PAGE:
"I'm part of the solution."
Billionaire Microsoft cofounder, philanthropist, and climate advocate Bill Gates will do whatever it takes to save the planet — as long as it doesn't mean flying economy.
"Well, I buy the gold standard of, funding Climeworks, to do direct air capture that far exceeds my family's carbon footprint," Gates told the BBC during a lengthy interview, when asked how he feels about the criticism that, as one of the world's premier voices in the climate movement, regularly flying private — widely regarded as one of the more blatantly terrible things one can do for the environment — is a bit hypocritical. (To clarify, Climeworks is a direct air carbon capture firm that has a partnership with the Gates-founded Microsoft.)
"And I spend billions of dollars on... climate innovation," he added. "So, you know, should I stay at home and not come to Kenya and learn about farming and malaria?"
In other words, Gates says that because of all that he already does for the world, his carbon footprint is offset enough that it's A-OK for him to fly private any time he pleases.
The billionaire also said that he's "comfortable with the idea that, not only am I not part of the problem by paying for the offsets, but also through the billions that my Breakthrough Energy Group is spending," referring to his alternative energy-focused investment fund, "that I'm part of the solution."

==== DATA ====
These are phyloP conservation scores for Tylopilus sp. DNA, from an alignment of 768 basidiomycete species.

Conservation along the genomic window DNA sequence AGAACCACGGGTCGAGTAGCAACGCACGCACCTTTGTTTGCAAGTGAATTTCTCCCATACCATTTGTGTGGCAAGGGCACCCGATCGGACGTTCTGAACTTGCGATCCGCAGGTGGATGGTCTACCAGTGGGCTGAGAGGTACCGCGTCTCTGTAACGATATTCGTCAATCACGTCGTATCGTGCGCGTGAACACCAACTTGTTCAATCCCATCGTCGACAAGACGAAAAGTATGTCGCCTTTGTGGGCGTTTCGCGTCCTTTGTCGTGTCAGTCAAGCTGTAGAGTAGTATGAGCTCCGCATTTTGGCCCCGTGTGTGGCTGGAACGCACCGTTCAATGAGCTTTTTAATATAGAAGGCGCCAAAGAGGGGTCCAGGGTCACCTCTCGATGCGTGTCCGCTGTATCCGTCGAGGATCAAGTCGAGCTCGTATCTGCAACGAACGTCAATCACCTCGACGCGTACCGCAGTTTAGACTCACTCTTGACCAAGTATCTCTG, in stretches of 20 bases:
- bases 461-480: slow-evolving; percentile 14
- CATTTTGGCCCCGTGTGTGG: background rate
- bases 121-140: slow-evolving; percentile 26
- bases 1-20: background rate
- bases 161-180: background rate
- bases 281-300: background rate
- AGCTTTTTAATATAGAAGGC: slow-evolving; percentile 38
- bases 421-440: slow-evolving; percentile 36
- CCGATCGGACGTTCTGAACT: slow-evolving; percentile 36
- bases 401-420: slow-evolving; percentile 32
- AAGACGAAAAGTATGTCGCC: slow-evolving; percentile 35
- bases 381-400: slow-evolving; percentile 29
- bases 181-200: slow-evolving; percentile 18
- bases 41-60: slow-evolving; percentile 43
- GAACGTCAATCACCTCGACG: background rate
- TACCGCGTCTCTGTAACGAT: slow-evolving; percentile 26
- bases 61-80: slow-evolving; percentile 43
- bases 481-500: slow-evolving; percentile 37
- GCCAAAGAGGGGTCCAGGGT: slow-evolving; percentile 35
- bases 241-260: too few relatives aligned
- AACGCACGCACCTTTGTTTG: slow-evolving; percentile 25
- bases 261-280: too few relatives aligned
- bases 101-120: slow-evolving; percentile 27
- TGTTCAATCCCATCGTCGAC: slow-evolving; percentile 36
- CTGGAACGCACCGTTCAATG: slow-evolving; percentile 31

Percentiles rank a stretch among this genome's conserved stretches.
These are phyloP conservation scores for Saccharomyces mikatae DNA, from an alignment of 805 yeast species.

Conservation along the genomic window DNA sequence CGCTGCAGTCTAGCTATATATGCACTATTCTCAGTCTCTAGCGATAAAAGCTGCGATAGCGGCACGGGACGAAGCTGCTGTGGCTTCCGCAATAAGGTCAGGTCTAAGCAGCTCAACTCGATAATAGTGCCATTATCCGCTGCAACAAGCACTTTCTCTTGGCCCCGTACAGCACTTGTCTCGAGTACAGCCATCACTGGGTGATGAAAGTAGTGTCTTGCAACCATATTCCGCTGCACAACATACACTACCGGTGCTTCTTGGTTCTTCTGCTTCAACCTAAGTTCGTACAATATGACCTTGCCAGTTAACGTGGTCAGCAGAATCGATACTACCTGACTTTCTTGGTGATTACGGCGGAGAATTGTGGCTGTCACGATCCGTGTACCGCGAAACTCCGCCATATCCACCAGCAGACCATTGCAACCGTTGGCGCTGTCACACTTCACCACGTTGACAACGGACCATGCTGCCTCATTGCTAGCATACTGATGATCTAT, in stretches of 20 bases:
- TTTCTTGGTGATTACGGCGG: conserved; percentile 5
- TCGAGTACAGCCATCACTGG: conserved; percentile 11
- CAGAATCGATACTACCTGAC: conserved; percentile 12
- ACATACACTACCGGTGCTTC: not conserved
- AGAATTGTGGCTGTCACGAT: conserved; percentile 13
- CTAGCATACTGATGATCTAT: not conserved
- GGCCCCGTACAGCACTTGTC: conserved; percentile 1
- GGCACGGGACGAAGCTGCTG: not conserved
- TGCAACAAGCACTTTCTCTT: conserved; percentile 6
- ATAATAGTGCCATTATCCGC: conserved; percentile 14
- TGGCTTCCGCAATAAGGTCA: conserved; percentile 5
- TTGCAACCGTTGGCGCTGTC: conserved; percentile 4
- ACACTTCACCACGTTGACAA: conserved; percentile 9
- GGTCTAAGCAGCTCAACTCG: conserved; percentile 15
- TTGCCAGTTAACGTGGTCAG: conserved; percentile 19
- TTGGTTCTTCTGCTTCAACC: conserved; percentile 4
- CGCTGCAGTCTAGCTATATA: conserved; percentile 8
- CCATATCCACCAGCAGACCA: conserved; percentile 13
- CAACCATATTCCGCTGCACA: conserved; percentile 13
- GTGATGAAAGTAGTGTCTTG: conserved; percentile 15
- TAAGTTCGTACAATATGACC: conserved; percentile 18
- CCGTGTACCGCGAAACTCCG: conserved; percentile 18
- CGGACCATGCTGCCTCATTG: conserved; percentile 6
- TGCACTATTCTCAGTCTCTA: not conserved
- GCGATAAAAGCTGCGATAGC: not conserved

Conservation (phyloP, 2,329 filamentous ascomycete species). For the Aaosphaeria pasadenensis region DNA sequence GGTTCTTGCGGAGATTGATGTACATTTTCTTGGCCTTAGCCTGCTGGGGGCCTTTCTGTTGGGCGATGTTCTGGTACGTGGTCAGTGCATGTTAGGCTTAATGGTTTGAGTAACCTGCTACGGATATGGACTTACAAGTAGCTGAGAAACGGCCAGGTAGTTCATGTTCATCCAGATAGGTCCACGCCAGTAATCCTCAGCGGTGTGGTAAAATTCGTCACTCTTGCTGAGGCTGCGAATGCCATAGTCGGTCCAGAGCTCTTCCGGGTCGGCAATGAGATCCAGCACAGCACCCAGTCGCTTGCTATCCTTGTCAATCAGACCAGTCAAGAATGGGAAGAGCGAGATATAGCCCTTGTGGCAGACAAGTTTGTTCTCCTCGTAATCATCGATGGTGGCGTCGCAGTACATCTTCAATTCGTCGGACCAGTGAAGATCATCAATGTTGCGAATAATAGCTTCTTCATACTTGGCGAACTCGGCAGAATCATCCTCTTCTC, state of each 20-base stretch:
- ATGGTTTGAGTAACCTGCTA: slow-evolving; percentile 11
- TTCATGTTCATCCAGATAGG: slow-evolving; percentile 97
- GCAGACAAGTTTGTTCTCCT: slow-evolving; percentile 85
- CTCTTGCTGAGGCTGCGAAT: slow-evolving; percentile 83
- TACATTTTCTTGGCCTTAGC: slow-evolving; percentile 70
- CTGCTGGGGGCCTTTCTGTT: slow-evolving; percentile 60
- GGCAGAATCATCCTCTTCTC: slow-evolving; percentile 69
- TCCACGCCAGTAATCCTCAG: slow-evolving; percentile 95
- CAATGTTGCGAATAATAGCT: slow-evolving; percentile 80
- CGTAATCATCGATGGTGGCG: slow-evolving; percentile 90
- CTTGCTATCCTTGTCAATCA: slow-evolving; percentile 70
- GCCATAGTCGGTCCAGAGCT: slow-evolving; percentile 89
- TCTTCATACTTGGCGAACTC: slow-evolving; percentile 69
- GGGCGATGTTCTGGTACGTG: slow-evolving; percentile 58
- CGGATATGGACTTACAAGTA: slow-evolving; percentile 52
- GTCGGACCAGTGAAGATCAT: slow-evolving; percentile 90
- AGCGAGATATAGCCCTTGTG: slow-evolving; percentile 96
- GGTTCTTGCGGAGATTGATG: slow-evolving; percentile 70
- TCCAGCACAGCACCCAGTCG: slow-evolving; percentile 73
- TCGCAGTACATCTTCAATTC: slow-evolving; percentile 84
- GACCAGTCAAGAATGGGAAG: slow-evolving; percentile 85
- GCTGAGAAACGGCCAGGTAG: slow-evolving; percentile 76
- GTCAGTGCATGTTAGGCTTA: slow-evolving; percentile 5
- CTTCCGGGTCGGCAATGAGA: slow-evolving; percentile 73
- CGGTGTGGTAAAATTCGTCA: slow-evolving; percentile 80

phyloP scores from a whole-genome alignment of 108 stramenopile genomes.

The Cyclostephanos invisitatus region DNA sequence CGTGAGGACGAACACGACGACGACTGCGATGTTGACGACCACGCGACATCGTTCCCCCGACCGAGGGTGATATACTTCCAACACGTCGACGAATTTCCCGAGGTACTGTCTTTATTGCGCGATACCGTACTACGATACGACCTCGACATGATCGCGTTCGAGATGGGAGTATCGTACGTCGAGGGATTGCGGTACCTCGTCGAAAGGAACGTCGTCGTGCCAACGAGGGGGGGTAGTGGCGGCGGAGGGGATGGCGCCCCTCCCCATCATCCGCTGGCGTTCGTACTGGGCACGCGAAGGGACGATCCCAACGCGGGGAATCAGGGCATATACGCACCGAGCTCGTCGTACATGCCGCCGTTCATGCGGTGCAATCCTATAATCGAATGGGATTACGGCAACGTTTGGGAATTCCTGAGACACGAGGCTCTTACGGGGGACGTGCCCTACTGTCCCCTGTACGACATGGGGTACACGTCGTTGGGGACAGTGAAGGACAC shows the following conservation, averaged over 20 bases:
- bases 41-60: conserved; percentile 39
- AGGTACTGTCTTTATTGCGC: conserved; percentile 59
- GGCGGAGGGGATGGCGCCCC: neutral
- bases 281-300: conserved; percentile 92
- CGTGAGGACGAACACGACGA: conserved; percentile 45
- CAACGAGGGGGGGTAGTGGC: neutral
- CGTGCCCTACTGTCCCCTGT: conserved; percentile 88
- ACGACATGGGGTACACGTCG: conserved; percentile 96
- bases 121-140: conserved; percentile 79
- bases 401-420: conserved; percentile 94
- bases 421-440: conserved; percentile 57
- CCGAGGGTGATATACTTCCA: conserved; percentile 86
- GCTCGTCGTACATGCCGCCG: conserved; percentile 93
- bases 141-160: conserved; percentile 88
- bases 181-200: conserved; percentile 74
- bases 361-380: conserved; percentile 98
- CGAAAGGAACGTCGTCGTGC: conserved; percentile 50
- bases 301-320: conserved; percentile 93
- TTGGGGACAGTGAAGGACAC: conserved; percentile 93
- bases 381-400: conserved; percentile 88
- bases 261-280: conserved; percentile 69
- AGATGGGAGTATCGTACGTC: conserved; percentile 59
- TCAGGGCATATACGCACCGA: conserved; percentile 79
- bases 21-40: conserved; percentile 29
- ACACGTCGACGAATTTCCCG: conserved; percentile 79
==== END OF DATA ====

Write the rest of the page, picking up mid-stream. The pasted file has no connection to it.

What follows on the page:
Of course, he could very well offset even more carbon if he chose to put the private jet away and, on occasion, humbly opt for first class. But we digress.
Gates isn't the only famous climate advocate to be hit with similar criticisms.
Elderly babysitter Leonardo DiCaprio, whose entire Instagram is devoted to his environmentalist efforts, has been criticized for his love of yachting, another activity known to be pretty awful for the environment, while Amazon founder and Bezos Earth Fund creator Jeff Bezos is often criticized for his own private jet use as well. (And also, uh, for how generally horrible Amazon is for the planet.)
To Gates' credit, he does do a lot for the environment, and there are legitimate practical reasons why ultra-wealthy folks might want to fly private. Still, it's always nice to see those at the top set positive examples for others in their tax bracket, considering how disproportionate the top one percent's climate impact really is.
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